Forgive me if this post is scattered all over the place, but driving home just now I thought about a few things I wanted to write just a little bit about.
First of all, I try really hard to avoid writing about anything overtly political or religious on my blog because 1) I don't really want people to know that much about me, and 2) I don't want to offend away any potential readers. Sure, you can probably read between the lines on a couple of my posts... but if you "get it," then I know you're not the ones who'd be offended.
But now I feel guilty, because prisca posted a comment on yesterday's blog where she said, "I've enjoy reading your journey with your book. It actually is nice to get an inside look at the ins and outs of a successful writers life. Us aspiring writers appreciate your candor." I feel guilty because I don't think I've been totally straightforward. So, here goes, and, please, I really do not want to offend anyone... there is nothing personal intended here, this is all about me (my favorite subject):
It sucks being a debut author. I've said it before... I do not love to write, but I can't do anything about it, either, because the alternative (not writing) is much worse. It sucks being a debut author because I've never been extremely self-confident, anyway, and although I never cared for a moment about making money from writing (which I do), I actually never felt driven to have lots of people read my stuff (that still freaks me out). It sucks being a debut author because bookstores are really nice to me when I come in (they treat me like I'm developmentally disabled and look over my shoulder like they're expecting someone to come along and tell me it's time for a diaper change) and they don't care to devote any shelf space to a debut author's work. It sucks being a debut author because nothing happens on my schedule, the busy times all come when I least expect them and when my family is counting on me for other things. So it sucks being a debut author because I don't think my family and friends "get it." They think it's all like being on a luxury cruise and being spoon fed or something.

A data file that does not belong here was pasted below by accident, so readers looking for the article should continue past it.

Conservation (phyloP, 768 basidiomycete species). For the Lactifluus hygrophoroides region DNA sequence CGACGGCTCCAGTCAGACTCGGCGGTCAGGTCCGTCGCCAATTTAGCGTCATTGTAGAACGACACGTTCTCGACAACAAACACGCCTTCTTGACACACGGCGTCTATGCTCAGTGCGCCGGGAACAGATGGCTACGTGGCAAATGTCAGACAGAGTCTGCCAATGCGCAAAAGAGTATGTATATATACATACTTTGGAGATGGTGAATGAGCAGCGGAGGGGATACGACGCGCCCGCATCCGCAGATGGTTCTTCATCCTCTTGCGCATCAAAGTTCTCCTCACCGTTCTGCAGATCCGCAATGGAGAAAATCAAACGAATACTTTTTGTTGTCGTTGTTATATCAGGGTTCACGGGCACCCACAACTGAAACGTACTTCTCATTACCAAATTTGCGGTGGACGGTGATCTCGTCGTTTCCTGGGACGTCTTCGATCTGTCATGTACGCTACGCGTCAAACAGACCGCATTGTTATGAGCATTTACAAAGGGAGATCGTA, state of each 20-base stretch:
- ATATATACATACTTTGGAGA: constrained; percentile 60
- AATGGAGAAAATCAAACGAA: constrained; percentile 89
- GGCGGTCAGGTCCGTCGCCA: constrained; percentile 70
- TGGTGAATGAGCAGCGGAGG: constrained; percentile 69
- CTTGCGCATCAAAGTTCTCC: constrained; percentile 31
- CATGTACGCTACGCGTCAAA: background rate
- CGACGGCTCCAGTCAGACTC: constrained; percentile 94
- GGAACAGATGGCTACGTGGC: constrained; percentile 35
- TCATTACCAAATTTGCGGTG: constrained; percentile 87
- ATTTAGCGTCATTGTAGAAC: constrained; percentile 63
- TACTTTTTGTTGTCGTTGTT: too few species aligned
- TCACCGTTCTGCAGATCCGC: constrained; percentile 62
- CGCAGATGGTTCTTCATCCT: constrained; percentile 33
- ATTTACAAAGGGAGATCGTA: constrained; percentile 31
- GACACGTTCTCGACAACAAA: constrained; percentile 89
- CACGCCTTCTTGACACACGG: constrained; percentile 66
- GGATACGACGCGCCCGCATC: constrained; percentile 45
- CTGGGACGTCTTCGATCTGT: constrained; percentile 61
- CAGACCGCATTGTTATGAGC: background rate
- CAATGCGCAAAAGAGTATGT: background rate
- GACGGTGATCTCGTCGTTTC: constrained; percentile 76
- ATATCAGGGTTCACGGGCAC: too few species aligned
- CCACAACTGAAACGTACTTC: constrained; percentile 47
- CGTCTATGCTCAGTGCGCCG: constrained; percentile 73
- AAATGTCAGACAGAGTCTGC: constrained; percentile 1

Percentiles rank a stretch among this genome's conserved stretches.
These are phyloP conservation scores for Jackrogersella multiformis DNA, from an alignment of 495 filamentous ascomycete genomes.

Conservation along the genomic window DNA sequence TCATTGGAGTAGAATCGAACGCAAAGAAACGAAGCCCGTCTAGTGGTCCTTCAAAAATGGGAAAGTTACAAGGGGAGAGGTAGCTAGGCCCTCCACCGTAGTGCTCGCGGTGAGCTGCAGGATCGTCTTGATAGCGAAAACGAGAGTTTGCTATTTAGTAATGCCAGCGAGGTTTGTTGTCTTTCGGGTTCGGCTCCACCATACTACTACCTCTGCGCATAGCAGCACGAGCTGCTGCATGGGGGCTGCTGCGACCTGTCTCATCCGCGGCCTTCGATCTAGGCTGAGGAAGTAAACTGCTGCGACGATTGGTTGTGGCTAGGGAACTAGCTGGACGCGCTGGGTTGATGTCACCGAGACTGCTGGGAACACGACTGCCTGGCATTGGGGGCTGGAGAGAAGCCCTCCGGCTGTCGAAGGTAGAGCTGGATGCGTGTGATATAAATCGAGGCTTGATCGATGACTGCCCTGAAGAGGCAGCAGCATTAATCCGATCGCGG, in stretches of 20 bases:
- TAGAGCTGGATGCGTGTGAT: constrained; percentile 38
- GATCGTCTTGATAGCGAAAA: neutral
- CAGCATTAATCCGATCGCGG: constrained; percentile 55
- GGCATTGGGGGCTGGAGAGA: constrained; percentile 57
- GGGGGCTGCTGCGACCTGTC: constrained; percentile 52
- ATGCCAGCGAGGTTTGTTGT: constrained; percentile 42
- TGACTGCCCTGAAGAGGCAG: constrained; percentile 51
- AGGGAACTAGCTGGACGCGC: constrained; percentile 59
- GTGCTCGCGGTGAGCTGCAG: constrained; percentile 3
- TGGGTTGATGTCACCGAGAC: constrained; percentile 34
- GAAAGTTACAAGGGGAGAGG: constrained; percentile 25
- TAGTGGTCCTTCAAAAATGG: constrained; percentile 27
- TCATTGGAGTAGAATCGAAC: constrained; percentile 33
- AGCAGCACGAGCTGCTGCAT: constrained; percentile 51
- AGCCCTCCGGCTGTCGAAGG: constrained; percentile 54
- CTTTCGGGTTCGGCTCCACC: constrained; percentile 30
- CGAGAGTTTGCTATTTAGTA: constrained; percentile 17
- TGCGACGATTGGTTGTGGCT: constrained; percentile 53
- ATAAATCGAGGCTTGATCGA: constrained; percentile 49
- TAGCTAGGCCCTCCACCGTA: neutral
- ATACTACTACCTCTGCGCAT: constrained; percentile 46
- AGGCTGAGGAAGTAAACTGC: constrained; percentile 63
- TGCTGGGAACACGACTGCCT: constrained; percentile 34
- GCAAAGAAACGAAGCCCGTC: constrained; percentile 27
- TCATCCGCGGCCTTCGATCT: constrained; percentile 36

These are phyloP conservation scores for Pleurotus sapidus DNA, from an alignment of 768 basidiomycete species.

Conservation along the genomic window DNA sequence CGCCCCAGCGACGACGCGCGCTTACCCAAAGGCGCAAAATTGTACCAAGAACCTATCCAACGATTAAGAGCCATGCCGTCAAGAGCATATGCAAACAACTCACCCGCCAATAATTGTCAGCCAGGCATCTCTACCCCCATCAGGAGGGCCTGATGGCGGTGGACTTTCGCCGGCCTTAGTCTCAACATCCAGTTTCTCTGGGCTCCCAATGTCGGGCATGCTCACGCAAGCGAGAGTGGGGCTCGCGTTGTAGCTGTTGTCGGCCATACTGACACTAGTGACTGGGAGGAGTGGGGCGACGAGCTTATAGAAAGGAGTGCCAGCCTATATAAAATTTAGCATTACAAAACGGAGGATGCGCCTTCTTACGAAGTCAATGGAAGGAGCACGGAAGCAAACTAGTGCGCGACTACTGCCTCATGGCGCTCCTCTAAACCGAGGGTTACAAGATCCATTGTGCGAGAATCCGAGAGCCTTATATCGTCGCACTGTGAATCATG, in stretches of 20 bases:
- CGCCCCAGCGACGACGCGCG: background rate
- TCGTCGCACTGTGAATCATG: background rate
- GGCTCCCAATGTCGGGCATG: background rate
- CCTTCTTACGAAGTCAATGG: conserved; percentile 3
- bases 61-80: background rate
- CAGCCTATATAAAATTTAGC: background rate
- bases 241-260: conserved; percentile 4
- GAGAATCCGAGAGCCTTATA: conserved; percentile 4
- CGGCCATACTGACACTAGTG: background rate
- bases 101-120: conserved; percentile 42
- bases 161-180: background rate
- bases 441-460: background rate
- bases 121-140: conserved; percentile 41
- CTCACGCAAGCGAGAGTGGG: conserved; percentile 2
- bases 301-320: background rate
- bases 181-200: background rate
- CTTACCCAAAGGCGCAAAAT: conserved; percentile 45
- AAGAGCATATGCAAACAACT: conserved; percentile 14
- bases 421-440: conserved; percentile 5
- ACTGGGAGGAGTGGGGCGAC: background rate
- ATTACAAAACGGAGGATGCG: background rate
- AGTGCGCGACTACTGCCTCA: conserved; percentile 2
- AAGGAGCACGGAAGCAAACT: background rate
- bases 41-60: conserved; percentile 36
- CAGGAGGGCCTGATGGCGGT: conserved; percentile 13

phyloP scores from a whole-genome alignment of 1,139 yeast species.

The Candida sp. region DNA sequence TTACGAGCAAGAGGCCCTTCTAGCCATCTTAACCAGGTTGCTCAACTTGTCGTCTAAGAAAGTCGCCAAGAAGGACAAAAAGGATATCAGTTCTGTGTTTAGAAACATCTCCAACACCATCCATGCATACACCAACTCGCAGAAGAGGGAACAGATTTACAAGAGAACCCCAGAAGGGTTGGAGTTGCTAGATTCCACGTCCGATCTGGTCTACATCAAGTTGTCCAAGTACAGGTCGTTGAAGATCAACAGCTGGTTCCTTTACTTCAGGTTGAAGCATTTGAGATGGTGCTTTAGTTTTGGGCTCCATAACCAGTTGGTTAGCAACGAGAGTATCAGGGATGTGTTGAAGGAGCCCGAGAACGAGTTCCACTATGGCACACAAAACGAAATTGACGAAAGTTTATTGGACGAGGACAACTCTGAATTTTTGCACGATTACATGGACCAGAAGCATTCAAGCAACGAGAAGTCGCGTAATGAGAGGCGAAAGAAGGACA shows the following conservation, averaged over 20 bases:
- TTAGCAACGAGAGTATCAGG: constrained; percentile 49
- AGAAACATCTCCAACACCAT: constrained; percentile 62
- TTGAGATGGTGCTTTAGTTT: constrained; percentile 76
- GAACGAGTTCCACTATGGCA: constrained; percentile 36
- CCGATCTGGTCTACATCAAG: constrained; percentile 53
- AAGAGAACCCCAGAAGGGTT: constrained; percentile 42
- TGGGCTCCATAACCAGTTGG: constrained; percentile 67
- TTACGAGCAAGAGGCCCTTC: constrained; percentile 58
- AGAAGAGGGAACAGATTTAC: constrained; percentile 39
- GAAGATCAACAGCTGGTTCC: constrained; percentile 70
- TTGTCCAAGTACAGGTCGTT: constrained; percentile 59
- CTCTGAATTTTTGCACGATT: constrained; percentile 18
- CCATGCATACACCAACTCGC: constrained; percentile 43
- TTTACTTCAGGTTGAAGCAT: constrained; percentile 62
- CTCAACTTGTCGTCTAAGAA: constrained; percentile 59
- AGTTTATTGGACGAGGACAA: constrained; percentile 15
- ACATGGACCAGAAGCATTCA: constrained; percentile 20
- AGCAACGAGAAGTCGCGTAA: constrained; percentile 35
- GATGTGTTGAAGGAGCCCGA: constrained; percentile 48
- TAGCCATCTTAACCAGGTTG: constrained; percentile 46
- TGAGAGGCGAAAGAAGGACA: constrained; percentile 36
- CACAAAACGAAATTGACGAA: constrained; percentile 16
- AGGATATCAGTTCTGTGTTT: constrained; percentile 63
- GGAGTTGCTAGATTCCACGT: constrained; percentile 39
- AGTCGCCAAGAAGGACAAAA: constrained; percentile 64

But I wouldn't trade it for anything. Because at this point, I think I've just about given up everything else, anyway.
My friend, Bill Konigsberg wrote a brilliant blog entry the other day about a kind of need to feel more connected to the world through being published. Now I get it... I've spent my whole life trying to be as disconnected as possible. I have the opposite need, the need to be left alone, and I've obviously been using writing to get that need met.
So, if this in any way clears up any misconceptions for aspiring writers, then... I don't know.
I ran into another kid today who'd gotten my book. I didn't know him before, but he said his English teacher recommended he read my book for a book report. I don't know his English teacher, either. But, thanks.
Damn these connections.
When I visited the all-boy reading classes over the summer, one question the boys seemed to frequently ask was if I believed in ghosts. And I tell them, yes, that I lived in a honest-to-God haunted house when I was a kid. I thought that I was the only one who saw the other kid who was hanging out in the basement at night, but years after we moved from that ancient house, when I told my mother, she said that she used to see ghosts in that house all the time.
Ghosts. Talk about people who can't disconnect.